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Home         Archive by Date         Archive by Topic        Virtual Mechanics

JavaScript structure

So far in this series I have introduced some of the
fundamental concepts of
JavaScript. You can review these
articles at:

In the last article I jumped ahead a bit to show you how
to create a simple animation.

<script language="
ns4 = (document.layers)? true:false;
ie4 = (document.all)? true:false;
newleft = -10;
waitTime = 20;

function update() {
newleft = newleft + 10;
document.bird.left = newleft;
else if(
ie4) = newleft;

frameloop() {
newleft < 400) window.setTimeout("frameloop();",


The concept that I was trying to explain is that the bird
can be animated by moving it a little bit at a time and
then redrawing the screen. By far the most complex
operation is to draw the bird and any other elements such
as text, links and other images. Fortunately for us, we do
not need to do any of that. Drawing the page is the
responsibility of the Browser. All we need to do is to
change the position of the bird. Dynamic HTML will do the
rest for us by recognizing that the
DOM (Document Object
Model, has been changed and telling the browser to redraw

In the example above, the bird is moved across the screen
by adding 10 (pixels) to its horizontal position each
frame. This is computed with a simple math operation:

newleft = newleft + 10;

newleft is initially assigned a value of -10, every
time this statement is executed, the value of
newleft will
increase by 10. -10 to 0 to 10 to 20 etc. If you look at
the statement it should be pretty apparent how that works.
It simply says that
newleft is equal to itself plus 10. To
make the bird fly faster we could increase the distance it
is moved each frame from 10 to say 15 or 20 and to slow it
down we could add 5.

Last time I posted a final example at is67fig3.htm and asked you
if  you could spot the difference. You may want to refresh the
screen a few times. In this example, the bird will appear
to slow down before it comes to a complete stop.  This was
accomplished by replacing the statement

newleft = newleft + 10;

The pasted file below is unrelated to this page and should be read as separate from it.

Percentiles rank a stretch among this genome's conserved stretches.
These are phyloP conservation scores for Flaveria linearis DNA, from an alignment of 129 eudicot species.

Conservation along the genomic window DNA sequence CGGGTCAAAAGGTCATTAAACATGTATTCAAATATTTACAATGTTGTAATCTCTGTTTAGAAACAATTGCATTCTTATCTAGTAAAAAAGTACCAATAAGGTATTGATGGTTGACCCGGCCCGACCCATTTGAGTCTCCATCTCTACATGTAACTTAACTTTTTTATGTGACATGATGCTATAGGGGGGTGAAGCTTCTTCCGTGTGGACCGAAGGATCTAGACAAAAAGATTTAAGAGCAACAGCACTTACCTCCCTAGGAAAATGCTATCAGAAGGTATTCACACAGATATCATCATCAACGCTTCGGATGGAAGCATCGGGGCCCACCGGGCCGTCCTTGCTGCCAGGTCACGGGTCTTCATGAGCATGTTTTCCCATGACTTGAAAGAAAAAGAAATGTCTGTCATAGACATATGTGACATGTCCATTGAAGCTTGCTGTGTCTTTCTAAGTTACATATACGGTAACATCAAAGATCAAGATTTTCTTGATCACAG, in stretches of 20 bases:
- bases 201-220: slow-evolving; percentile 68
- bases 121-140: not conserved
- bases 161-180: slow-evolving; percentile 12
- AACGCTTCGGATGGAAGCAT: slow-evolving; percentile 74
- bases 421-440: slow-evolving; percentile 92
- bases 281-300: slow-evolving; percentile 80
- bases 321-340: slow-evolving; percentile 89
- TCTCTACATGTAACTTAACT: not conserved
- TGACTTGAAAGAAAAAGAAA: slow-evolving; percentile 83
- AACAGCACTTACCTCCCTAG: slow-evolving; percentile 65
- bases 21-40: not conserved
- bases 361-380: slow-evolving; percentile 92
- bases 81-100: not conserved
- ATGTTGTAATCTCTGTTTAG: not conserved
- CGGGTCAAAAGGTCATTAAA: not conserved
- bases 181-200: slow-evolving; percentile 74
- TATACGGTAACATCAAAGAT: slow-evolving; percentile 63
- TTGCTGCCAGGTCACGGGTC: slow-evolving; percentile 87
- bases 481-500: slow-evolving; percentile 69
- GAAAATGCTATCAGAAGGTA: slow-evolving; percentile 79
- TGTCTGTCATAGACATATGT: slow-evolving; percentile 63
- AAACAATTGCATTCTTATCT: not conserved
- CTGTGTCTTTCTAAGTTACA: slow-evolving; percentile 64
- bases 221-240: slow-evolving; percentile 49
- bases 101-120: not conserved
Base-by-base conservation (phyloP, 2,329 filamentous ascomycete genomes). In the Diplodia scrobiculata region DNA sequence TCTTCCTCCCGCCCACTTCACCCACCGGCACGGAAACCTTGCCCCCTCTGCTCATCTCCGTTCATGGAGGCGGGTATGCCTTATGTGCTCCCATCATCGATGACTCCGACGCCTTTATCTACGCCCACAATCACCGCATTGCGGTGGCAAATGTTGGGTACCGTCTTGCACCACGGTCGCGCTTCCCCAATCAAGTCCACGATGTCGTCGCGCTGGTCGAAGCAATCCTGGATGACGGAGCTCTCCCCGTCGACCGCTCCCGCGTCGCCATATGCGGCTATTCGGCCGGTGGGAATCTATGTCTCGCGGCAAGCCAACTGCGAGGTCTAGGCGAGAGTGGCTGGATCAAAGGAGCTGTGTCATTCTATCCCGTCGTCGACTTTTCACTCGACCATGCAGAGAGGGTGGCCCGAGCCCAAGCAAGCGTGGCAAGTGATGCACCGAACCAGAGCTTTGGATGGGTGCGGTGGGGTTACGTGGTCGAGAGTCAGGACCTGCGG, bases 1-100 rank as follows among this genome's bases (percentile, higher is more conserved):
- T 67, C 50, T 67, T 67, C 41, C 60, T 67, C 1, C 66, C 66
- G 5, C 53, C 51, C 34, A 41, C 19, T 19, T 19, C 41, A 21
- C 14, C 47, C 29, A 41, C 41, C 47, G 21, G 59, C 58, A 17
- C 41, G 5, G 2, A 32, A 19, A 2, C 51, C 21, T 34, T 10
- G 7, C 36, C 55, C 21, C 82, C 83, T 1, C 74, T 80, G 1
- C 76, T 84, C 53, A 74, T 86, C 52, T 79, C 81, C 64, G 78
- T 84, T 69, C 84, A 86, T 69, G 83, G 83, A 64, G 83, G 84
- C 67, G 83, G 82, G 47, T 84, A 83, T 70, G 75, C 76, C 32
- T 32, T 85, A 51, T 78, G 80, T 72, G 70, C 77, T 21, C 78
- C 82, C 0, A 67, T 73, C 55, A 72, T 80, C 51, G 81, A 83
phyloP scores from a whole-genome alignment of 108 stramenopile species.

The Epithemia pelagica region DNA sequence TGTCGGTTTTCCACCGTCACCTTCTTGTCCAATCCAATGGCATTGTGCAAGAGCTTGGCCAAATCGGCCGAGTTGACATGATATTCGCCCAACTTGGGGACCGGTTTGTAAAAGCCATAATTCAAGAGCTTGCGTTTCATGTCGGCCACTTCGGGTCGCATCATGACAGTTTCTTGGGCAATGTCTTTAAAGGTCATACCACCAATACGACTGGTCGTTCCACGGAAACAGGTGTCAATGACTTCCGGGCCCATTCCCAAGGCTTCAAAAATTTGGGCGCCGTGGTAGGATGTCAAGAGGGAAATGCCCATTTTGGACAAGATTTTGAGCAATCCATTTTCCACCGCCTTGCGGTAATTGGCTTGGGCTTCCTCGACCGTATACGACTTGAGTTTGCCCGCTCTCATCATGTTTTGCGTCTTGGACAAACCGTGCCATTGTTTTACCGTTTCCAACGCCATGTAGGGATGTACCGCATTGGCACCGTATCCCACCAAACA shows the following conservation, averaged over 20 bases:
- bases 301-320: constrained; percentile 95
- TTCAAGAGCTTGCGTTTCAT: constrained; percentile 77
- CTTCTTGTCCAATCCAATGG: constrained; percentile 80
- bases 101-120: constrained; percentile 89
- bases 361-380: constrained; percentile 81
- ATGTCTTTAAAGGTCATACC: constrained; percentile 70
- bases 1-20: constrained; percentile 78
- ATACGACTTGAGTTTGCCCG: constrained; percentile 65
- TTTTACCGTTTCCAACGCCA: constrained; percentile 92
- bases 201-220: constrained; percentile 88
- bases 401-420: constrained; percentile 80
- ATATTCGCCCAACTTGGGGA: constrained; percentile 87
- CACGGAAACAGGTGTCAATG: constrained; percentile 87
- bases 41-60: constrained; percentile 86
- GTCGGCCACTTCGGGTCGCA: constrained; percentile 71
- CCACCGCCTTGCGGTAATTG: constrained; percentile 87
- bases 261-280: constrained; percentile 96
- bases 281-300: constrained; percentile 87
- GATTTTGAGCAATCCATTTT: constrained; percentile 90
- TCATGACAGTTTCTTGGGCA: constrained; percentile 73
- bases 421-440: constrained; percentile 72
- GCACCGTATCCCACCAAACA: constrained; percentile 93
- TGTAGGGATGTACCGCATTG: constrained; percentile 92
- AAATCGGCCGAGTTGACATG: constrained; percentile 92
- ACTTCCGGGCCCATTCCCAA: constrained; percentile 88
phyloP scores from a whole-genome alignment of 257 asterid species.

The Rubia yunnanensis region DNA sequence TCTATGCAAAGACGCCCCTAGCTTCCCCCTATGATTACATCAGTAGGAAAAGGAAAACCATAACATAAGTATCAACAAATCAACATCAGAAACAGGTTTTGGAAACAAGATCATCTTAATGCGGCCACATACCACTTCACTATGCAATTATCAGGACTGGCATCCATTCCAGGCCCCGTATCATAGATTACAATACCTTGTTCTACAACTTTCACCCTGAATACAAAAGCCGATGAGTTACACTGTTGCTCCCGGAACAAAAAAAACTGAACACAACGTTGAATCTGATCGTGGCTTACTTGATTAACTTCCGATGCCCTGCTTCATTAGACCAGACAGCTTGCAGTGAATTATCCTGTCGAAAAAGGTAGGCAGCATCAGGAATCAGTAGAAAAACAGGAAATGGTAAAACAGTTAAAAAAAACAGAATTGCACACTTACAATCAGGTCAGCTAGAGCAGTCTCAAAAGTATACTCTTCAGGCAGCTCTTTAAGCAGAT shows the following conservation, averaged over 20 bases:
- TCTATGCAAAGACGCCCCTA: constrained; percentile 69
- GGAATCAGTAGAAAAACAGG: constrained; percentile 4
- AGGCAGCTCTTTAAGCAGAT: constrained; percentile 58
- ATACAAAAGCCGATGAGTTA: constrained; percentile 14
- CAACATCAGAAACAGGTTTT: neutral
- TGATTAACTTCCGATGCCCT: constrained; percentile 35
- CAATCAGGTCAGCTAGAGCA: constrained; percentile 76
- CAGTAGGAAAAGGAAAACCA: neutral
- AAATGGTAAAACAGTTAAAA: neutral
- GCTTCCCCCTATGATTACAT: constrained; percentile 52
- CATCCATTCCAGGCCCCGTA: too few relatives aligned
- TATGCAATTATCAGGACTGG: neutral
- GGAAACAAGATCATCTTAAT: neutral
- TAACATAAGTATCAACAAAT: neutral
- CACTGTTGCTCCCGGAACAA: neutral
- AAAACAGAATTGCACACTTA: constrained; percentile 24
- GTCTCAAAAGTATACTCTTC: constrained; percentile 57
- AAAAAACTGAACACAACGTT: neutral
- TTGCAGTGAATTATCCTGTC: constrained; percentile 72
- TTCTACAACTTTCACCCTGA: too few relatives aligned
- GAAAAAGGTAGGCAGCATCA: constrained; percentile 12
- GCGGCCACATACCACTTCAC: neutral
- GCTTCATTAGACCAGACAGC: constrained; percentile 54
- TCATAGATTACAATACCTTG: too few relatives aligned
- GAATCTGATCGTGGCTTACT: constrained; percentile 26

newleft = newleft + (400 - newleft) * 0.20;

OK this is a little more complex math but the concept is
quite easy. It simply moves the bird 20% of the distance
that it has left to go before it reaches its final
position. Its final position is at 400. Its current
position is at 'newleft' so its new position will be at
newleft plus 20% of the remaining distance which is (400 -
newleft) * 0.2. This will be shorter each frame making the
bird appear to slow down.

So far I have not explained all of the 'syntax' of the
examples so don't be concerned if you still do not fully
understand how some of the statements work.

To backup a bit we need to understand a few fundamental
concepts behind nearly all programming languages.

An obvious one is an assignment. This is where a value is
given to something and often includes an equal sign.
'newleft = 10' is a simple example.

A less obvious but equally important operation is a test.
There are several examples using 'if' statements in the
above example. An 'if' statement works by simply testing
if something is true. If it is, then an operation or a
block of statements will be executed. What will happen if
it is not true will depend upon how you construct your
'if' statement. In this example:

  document.bird.left = newleft;
else if(ie4) = newleft;

The value for newleft is assigned to the bird's position
using the Netscape method if 'ns4' is true and using the
Internet Explorer method if 'ie4' is true. This example
could be expanded to include as many 'else if' statements
as necessary. A final 'else' statement could also be added
to execute a statement if none of the previous statements